Ann Louisa Sargent

29 December 1874–1 April 1958 (Age 83)
Payson, Utah, Utah, United States

The Life of Ann Louisa

When Ann Louisa Sargent was born on 29 December 1874, in Payson, Utah, Utah, United States, her father, Henry Franklin Sargent, was 22 and her mother, Florence Nebeker, was 20. She married Joseph Barnett on 16 May 1895, in Provo, Utah, Utah Territory, United States. They were the parents of at least 4 sons and 4 daughters. She died on 1 April 1958, in Payson, Utah, Utah, United States, at the age of 83, and was buried in Payson City Cemetery, Payson, Utah, Utah, United States.

Photos & Memories (4)

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Family Time Line

Joseph Barnett
1869–1956
Ann Louisa Sargent
1874–1958
Marriage: 16 May 1895
Velma Barnett
1895–1932
Willis Rex Barnett
1897–1985
Cavite Barnett
1899–1961
Cecil Florence Barnett
1901–1966
Fern Barnett
1904–1949
Sargent Barnett
1905–1940
Noal Barnett
1912–1985
Ruth Barnett
1919–1972

Spouse and Children

MARRIAGE
16 May 1895
Provo, Utah, Utah Territory, United States
children

(8)

+3 More Children

Parents and Siblings

siblings

(2)

World Events (8)

1875 · A Treaty with Hawaii

Age 1

In the Mid 1870s, The United States sought out the Kingdom of Hawaii to make a free trade agreement. The Treaty gave the Hawaiians access to the United States agricultural markets and it gave the United States a part of land which later became Pearl Harbor.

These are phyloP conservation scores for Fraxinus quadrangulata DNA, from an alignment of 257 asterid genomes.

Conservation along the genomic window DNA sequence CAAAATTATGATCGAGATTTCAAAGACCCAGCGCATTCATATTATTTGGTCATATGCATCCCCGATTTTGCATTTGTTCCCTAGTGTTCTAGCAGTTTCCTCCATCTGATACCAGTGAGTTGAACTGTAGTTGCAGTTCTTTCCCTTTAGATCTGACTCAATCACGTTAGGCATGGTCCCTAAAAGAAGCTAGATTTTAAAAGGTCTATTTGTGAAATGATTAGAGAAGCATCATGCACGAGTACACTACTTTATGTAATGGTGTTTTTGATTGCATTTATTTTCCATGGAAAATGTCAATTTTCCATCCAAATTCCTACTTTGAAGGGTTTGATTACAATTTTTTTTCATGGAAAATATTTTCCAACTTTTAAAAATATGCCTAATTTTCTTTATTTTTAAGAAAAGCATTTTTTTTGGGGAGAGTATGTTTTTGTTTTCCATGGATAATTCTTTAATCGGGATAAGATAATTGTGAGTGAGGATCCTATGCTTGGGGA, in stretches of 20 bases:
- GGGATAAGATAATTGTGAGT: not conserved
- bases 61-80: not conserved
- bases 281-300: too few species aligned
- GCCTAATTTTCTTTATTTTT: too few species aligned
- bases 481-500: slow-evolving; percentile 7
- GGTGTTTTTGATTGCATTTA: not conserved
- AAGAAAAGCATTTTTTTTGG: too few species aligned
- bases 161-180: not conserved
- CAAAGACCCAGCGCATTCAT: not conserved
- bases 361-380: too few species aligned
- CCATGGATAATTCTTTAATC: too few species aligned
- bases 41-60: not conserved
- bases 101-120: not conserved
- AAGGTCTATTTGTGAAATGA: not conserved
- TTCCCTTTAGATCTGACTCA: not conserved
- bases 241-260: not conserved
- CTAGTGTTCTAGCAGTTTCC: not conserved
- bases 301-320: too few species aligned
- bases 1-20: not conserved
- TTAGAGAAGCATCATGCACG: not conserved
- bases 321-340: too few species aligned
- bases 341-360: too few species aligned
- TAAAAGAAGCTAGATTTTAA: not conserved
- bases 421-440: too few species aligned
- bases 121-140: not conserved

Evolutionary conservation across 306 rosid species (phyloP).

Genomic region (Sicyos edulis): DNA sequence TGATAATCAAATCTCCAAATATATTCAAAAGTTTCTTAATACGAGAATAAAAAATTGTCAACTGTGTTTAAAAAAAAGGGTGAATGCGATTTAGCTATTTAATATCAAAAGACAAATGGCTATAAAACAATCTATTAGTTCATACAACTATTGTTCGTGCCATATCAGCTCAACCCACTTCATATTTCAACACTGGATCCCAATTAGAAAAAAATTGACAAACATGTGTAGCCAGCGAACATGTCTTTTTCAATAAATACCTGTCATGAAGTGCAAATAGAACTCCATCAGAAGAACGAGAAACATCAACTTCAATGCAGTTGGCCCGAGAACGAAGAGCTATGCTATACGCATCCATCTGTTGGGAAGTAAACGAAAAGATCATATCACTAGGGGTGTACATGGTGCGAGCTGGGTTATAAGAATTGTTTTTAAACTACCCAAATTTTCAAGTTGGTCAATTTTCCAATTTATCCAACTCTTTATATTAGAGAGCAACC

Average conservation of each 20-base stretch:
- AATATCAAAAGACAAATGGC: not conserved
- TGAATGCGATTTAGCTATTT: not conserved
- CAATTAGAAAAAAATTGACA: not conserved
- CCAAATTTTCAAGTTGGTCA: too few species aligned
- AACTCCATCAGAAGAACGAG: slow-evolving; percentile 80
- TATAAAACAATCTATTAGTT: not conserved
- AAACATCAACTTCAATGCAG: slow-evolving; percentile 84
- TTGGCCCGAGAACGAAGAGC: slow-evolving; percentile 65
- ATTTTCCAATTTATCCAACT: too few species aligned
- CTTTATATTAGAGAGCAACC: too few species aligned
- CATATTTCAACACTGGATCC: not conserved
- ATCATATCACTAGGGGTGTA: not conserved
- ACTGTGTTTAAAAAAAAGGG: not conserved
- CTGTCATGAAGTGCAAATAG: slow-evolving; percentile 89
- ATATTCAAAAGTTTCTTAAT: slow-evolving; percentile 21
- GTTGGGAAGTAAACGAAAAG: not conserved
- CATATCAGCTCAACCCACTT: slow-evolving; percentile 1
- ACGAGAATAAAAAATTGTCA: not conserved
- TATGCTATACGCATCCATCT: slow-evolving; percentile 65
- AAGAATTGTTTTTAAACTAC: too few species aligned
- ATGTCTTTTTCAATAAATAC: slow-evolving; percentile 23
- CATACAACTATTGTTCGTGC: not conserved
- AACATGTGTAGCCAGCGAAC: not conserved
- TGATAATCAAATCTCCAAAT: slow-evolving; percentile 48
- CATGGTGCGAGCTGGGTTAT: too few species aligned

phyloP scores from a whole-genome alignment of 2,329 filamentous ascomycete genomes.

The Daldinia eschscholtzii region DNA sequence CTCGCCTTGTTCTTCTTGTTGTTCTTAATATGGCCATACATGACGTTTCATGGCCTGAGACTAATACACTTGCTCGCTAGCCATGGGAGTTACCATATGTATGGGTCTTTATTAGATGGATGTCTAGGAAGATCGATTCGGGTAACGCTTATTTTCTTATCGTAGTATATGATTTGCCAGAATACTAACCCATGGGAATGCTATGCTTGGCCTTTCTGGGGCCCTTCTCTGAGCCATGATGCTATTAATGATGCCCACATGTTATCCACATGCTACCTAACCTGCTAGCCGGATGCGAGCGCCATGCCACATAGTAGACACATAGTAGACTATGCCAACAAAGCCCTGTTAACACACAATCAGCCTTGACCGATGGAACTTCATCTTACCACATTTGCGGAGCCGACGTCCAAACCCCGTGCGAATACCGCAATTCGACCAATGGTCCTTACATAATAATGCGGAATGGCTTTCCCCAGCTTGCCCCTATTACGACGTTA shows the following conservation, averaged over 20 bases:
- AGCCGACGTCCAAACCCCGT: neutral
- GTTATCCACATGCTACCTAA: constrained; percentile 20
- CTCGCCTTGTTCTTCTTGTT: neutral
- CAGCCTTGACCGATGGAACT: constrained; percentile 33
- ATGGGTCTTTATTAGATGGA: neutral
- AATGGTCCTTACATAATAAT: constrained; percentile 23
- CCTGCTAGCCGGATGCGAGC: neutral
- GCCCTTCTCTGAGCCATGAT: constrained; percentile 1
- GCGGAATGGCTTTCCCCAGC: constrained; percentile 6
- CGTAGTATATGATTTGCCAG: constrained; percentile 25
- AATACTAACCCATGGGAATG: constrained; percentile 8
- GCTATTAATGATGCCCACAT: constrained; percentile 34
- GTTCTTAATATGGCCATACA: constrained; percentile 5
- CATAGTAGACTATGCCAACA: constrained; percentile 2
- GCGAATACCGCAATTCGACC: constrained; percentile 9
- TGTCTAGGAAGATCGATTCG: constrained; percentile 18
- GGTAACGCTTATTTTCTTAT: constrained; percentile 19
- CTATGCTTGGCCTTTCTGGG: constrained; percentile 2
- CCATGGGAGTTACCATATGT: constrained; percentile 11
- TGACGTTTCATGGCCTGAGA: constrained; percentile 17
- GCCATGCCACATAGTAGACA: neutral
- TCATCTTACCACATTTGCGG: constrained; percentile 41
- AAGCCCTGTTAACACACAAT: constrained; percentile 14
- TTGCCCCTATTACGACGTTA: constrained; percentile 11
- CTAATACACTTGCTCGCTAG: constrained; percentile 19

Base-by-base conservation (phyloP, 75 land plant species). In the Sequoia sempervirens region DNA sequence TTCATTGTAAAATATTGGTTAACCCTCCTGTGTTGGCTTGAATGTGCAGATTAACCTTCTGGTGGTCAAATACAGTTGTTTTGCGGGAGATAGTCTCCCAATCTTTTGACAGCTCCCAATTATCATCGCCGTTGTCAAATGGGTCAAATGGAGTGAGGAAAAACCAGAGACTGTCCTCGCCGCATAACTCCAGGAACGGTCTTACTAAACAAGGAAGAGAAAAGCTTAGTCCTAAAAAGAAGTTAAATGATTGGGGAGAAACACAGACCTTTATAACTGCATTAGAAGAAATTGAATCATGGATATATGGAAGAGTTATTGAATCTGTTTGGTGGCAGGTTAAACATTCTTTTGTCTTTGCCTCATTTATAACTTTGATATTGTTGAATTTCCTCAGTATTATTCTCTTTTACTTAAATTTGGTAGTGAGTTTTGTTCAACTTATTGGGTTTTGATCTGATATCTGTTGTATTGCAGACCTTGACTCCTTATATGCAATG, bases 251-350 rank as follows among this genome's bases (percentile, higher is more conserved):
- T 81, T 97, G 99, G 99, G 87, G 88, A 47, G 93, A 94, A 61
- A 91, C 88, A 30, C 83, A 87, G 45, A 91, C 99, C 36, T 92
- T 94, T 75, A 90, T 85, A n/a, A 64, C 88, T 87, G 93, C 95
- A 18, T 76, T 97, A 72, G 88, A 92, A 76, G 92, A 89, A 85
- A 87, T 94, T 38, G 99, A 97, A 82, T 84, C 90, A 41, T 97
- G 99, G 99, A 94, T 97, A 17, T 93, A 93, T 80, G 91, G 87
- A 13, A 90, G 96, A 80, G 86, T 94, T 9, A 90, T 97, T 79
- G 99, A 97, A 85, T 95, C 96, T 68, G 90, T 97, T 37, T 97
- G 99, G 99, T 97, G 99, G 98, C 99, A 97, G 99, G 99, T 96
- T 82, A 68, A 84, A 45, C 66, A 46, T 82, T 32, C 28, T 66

1875 · A New Civil Rights Act

Age 1

During the response to civil rights violations to African Americans, the bill was passed giving African Americans equal treatment in public accommodations, public transportation, and to prohibit exclusion from jury duty. While many in the public opposed this law, the African Americans greatly favored it.
1896 · Plessy vs. Ferguson

Age 22

A landmark decision of the U.S. Supreme Court upholding the constitutionality of racial segregation laws for public facilities if the segregated facilities were equal in quality. It's widely regarded as one of the worst decisions in U.S. Supreme Court history.

Name Meaning

English and French: in medieval times this did not denote a rank in the army, but was an occupational name for a servant, Middle English, Old French sergent (Latin serviens, genitive servientis, present participle of servire ‘to serve’). The surname probably originated for the most part in this sense, but the word also developed various more specialized meanings, being used for example as a technical term for a tenant by military service below the rank of a knight, and as the name for any of certain administrative and legal officials in different localities, which may also have contributed to the development of the surname. The sense ‘non-commissioned officer’ did not arise until the 16th century.

Dictionary of American Family Names © Patrick Hanks 2003, 2006.

Possible Related Names

Sources (3)

  • Ann Sargent Barnet in household of Joseph Barnet, "Utah, Church of Jesus Christ of Latter-day Saints, Church Census Records, 1914-1960"
  • Ann Sargent Barnet in household of Joseph Barnet, "Utah, Church of Jesus Christ of Latter-day Saints, Church Census Records, 1914-1960"
  • Ann Sargent Barnett in household of Joseph Barnett, "Utah, Church of Jesus Christ of Latter-day Saints, Church Census Records, 1914-1960"

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